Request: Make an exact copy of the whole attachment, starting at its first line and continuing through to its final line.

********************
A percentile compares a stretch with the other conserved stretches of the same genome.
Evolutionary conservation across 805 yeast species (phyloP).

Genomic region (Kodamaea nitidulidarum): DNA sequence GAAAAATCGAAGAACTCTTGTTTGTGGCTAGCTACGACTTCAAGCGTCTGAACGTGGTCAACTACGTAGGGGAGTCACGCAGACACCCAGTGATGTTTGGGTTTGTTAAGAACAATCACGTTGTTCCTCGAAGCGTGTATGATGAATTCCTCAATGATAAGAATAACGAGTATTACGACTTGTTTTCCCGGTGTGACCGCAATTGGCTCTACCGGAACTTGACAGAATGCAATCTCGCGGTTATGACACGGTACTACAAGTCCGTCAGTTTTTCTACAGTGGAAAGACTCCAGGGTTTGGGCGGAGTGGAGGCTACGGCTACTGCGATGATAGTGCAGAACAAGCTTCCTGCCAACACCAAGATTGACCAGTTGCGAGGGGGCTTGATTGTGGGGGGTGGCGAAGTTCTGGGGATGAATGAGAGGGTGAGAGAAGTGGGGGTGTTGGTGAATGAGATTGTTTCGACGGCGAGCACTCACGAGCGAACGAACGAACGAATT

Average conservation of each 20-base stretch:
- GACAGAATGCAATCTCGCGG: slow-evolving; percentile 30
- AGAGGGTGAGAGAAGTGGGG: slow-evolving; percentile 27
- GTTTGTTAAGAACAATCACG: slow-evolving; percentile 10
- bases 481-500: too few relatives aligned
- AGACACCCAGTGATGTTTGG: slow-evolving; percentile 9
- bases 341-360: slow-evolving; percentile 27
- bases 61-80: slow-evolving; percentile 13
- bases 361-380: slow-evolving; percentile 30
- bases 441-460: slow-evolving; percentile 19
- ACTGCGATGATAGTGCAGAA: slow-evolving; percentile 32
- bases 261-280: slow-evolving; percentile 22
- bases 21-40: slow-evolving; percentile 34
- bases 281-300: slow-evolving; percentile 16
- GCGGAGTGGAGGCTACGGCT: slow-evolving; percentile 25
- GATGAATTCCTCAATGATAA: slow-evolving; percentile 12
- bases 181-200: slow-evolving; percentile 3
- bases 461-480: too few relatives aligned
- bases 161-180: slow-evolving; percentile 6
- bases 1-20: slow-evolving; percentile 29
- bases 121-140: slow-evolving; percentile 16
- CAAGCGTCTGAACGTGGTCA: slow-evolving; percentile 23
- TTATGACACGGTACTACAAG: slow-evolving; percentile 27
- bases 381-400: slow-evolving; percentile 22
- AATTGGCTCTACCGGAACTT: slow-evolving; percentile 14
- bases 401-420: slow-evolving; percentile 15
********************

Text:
A percentile compares a stretch with the other conserved stretches of the same genome.
Evolutionary conservation across 805 yeast species (phyloP).

Genomic region (Kodamaea nitidulidarum): DNA sequence GAAAAATCGAAGAACTCTTGTTTGTGGCTAGCTACGACTTCAAGCGTCTGAACGTGGTCAACTACGTAGGGGAGTCACGCAGACACCCAGTGATGTTTGGGTTTGTTAAGAACAATCACGTTGTTCCTCGAAGCGTGTATGATGAATTCCTCAATGATAAGAATAACGAGTATTACGACTTGTTTTCCCGGTGTGACCGCAATTGGCTCTACCGGAACTTGACAGAATGCAATCTCGCGGTTATGACACGGTACTACAAGTCCGTCAGTTTTTCTACAGTGGAAAGACTCCAGGGTTTGGGCGGAGTGGAGGCTACGGCTACTGCGATGATAGTGCAGAACAAGCTTCCTGCCAACACCAAGATTGACCAGTTGCGAGGGGGCTTGATTGTGGGGGGTGGCGAAGTTCTGGGGATGAATGAGAGGGTGAGAGAAGTGGGGGTGTTGGTGAATGAGATTGTTTCGACGGCGAGCACTCACGAGCGAACGAACGAACGAATT

Average conservation of each 20-base stretch:
- GACAGAATGCAATCTCGCGG: slow-evolving; percentile 30
- AGAGGGTGAGAGAAGTGGGG: slow-evolving; percentile 27
- GTTTGTTAAGAACAATCACG: slow-evolving; percentile 10
- bases 481-500: too few relatives aligned
- AGACACCCAGTGATGTTTGG: slow-evolving; percentile 9
- bases 341-360: slow-evolving; percentile 27
- bases 61-80: slow-evolving; percentile 13
- bases 361-380: slow-evolving; percentile 30
- bases 441-460: slow-evolving; percentile 19
- ACTGCGATGATAGTGCAGAA: slow-evolving; percentile 32
- bases 261-280: slow-evolving; percentile 22
- bases 21-40: slow-evolving; percentile 34
- bases 281-300: slow-evolving; percentile 16
- GCGGAGTGGAGGCTACGGCT: slow-evolving; percentile 25
- GATGAATTCCTCAATGATAA: slow-evolving; percentile 12
- bases 181-200: slow-evolving; percentile 3
- bases 461-480: too few relatives aligned
- bases 161-180: slow-evolving; percentile 6
- bases 1-20: slow-evolving; percentile 29
- bases 121-140: slow-evolving; percentile 16
- CAAGCGTCTGAACGTGGTCA: slow-evolving; percentile 23
- TTATGACACGGTACTACAAG: slow-evolving; percentile 27
- bases 381-400: slow-evolving; percentile 22
- AATTGGCTCTACCGGAACTT: slow-evolving; percentile 14
- bases 401-420: slow-evolving; percentile 15